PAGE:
It used to be that covering the Nicaraguan presidency was a coveted job for reporters. Now, it’s a frustrating exercise that borders on stenography.
During his past five years in office, President Daniel Ortega – who appeared well on his way to winning a second consecutive five-year term in Sunday’s presidential election, according to preliminary results – has given a grand total of zero news conferences. He did agree to sit down for two television interviews, one with David Frost in 2009 and the other with a Russian reporter in 2010. But he has shut out the local media.
Since Ortega took the oath of office in 2007, “he has answered about 15 questions from us, and I’m not exaggerating,” said Luis Galeano, a top editor at the Managua newspaper El Nuevo Diario.
Ortega is so secretive that reporters sometimes learn that he has left the country only when they see wire-service stories and photos of the Nicaraguan president greeting foreign leaders.
A former guerrilla fighter who presided over the revolutionary Sandinista government in the 1980s, Ortega has always been wary of the press. During his previous stint as president, from 1985 to 1990, when U.S.-backed Contra rebels were trying to overthrow his government, Ortega presided over press censorship as well as the temporary closing of opposition newspaper La Prensa.
This time around, the government’s media strategy is to ignore inquiring journalists.
Rosario Murillo, Ortega’s wife and his press secretary, has warned that the news media “contaminates” the government’s message, according to Lucydalia Baca, who covers Ortega for La Prensa. Thus, Ortega and other officials give speeches but almost never interact with reporters, including those who work for pro-government media outlets.
“There is an official monologue,” said Carlos Fernando Chamorro, a former Sandinista who now publishes the independent newsletter Confidencial and hosts “Esta Semana,” a TV news program critical of the government. “Reporters are considered enemies and when it comes to them there is an information embargo that is applied very rigorously. A lot of officials say they would love to talk to me, but they can’t.”
Give-and-take with government officials is so rare that journalists are sometimes caught off guard.
“At one event, Ortega spontaneously answered a reporter’s question,” Galeano said. “The rest of us were so shocked we were speechless. Nobody asked any more questions and the opportunity was lost.”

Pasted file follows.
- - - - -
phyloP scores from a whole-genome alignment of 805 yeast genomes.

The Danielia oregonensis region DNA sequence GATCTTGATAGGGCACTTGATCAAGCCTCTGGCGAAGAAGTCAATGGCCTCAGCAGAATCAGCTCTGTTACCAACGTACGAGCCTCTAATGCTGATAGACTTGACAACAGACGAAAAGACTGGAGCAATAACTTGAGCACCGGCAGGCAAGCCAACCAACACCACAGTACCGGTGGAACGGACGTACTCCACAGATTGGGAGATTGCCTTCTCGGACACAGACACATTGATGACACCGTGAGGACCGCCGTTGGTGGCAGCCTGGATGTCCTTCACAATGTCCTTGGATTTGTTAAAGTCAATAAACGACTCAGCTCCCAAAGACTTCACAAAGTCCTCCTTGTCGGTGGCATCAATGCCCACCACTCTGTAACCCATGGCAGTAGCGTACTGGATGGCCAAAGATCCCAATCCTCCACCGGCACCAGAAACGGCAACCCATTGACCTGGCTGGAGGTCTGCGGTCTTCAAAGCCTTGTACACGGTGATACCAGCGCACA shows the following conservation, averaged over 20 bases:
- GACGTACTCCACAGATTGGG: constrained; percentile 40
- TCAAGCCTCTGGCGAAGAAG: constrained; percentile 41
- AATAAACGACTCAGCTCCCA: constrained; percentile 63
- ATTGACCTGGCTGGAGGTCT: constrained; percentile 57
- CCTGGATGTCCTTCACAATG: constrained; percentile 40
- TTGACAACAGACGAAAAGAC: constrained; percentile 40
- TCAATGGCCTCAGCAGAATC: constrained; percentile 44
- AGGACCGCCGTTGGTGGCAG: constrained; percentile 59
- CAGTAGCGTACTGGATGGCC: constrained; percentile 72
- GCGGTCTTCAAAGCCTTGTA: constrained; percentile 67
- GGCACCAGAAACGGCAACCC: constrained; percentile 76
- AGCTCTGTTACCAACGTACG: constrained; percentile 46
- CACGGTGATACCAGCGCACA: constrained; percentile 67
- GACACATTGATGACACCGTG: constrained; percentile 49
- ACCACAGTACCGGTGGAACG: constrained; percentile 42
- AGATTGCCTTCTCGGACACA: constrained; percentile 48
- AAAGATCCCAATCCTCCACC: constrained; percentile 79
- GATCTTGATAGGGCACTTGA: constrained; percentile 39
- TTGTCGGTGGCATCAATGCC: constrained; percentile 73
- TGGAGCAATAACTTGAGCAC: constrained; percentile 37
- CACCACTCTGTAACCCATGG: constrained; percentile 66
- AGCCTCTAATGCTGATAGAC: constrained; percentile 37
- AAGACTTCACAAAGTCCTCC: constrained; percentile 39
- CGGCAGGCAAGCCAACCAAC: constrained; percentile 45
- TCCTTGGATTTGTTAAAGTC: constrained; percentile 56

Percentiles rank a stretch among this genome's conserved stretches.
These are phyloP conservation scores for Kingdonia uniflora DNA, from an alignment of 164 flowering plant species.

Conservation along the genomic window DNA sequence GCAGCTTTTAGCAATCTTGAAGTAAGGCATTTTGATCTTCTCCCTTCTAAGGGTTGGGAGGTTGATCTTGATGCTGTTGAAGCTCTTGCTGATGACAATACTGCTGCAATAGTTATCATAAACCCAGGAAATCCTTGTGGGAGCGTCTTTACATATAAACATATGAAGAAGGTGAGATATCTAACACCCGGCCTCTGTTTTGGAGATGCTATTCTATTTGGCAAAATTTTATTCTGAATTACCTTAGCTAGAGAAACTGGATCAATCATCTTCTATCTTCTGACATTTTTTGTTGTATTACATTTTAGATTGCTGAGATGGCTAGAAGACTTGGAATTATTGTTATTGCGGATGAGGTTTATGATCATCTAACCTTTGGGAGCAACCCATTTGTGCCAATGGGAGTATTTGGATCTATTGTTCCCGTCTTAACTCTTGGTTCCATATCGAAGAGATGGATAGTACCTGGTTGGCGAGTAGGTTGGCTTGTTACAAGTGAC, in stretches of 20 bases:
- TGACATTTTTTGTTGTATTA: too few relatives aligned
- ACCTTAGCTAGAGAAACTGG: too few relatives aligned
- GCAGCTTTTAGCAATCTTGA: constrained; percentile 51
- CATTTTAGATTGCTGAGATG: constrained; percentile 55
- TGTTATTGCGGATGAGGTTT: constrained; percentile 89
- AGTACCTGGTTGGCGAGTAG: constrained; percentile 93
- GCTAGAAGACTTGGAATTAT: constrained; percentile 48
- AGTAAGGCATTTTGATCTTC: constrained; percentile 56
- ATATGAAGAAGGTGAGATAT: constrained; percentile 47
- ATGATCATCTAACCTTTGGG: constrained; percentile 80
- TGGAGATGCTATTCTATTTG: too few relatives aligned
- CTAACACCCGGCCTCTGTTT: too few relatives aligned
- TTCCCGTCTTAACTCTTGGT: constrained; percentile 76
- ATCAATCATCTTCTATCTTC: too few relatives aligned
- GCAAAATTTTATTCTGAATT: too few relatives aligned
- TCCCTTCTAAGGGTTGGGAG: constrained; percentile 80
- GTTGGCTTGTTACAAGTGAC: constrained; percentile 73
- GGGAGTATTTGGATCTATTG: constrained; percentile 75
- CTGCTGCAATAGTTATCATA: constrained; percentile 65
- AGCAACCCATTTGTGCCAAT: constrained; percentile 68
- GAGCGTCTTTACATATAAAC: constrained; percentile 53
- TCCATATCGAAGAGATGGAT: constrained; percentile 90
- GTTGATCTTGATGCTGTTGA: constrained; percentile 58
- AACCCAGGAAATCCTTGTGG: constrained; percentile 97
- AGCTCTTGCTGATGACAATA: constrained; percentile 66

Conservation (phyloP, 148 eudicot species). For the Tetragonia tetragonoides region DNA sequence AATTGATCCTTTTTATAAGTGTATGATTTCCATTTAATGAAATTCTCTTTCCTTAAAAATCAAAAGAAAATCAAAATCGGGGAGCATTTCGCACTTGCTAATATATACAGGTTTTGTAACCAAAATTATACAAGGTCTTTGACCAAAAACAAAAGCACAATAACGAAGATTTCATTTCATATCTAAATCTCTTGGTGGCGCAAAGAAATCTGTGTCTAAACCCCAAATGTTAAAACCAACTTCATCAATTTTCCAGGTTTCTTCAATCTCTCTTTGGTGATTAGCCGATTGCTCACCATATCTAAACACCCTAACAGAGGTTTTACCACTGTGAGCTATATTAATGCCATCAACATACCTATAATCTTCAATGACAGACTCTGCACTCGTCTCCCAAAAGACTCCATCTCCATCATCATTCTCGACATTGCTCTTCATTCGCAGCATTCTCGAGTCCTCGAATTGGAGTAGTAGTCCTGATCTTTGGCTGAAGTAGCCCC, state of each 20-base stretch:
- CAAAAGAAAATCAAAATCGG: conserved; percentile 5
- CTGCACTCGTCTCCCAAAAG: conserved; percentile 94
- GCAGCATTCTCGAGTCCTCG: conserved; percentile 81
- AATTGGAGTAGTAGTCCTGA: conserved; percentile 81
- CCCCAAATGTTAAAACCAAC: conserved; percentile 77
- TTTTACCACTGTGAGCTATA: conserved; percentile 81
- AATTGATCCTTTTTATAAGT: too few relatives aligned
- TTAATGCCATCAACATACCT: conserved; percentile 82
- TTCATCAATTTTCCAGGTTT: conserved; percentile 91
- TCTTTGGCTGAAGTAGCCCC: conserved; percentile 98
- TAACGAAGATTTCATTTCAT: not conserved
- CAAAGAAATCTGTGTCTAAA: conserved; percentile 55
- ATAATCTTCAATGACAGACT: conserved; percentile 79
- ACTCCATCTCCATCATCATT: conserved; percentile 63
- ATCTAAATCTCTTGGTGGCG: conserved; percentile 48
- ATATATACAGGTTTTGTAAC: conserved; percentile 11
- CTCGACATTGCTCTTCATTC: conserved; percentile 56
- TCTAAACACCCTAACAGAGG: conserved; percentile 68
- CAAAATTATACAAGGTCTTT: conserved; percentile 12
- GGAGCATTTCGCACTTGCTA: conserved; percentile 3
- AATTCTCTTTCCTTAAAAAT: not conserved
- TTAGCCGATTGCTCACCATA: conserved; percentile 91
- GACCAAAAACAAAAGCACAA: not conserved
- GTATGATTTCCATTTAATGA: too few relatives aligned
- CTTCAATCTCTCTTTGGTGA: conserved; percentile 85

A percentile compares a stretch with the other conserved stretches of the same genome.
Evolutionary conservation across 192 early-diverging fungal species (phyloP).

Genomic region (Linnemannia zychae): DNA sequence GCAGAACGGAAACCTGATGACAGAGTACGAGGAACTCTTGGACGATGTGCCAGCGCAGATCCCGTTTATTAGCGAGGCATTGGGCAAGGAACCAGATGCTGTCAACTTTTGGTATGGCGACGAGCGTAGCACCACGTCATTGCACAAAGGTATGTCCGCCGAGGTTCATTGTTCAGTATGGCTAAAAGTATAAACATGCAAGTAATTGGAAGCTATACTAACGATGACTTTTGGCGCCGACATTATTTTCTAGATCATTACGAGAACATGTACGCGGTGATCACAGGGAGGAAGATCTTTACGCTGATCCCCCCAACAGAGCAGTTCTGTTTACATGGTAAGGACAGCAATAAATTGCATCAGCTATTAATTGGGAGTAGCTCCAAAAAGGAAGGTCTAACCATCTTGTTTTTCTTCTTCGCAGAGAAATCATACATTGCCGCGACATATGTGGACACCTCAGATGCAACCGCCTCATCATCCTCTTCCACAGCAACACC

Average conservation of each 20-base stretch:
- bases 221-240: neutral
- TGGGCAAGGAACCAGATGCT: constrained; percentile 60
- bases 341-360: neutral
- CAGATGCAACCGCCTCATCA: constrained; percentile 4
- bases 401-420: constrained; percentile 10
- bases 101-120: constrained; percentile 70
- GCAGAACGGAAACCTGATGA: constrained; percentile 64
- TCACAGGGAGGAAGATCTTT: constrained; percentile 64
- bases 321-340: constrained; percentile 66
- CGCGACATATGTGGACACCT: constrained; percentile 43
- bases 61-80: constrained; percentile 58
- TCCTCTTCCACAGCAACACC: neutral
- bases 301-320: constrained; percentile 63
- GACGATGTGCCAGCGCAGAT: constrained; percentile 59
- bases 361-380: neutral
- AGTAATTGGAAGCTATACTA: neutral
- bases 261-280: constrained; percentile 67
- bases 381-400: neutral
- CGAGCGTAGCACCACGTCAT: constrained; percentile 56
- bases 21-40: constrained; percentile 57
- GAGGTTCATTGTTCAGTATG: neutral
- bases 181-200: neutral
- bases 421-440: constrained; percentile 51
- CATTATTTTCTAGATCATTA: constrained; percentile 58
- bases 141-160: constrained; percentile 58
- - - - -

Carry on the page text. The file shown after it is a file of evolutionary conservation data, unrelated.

Even at lower levels of government, it’s extremely difficult to ferret out information. Government ministers and the heads of autonomous state agencies must clear interview requests with Murillo, who routinely denies access. Chamorro says that under Nicaragua’s public information law, government officials must provide timely and accurate information to the media, but that the statute is ignored.
Roaming the halls of the presidential palace in search of information can be an empty exercise because the president is almost never there. Ortega runs the government from his walled-off private home in Managua, which also serves as the Sandinista Party headquarters. According to Baca, several rooms of the palace have been converted into a greenhouse for the lush tropical plants that often decorate the stage when Ortega gives speeches.
So how does the press corps cope?
Baca says she often interviews former government officials to get a sense of what might be happening behind closed doors. “We will ask: ‘When you were the minister, what did you do?'” she said. In every story she writes, Baca makes clear that current government officials were unwilling to speak with her.
Still, reporters say the general public is being cheated.
“People feel there are issues that they need to know more about,” Galeano said. The government’s disdain for the media “affects our professionalism. Journalism has suffered a lot during this presidency because readers are not getting what they want. But it’s not our fault.”
Reporters briefly considered a news boycott of the presidency. But they rejected the idea, in part, because their audiences would get no information while Ortega would still get his carefully honed message across through speeches and public events aired by the country’s many pro-Sandinista TV and radio stations.
“We can’t renounce our right to cover the presidency,” Galeano said. “So we cover the president’s activities just in case there is a chance to speak with him.”
Baca once ran into Ortega, by accident, at a wake for the mother of a Sandinista party official. Afterwards, she tried to ask a few questions, but when Ortega learned for whom she worked, he clammed up. “He said that as long as I write for La Prensa, there is nothing for us to talk about,” Baca said.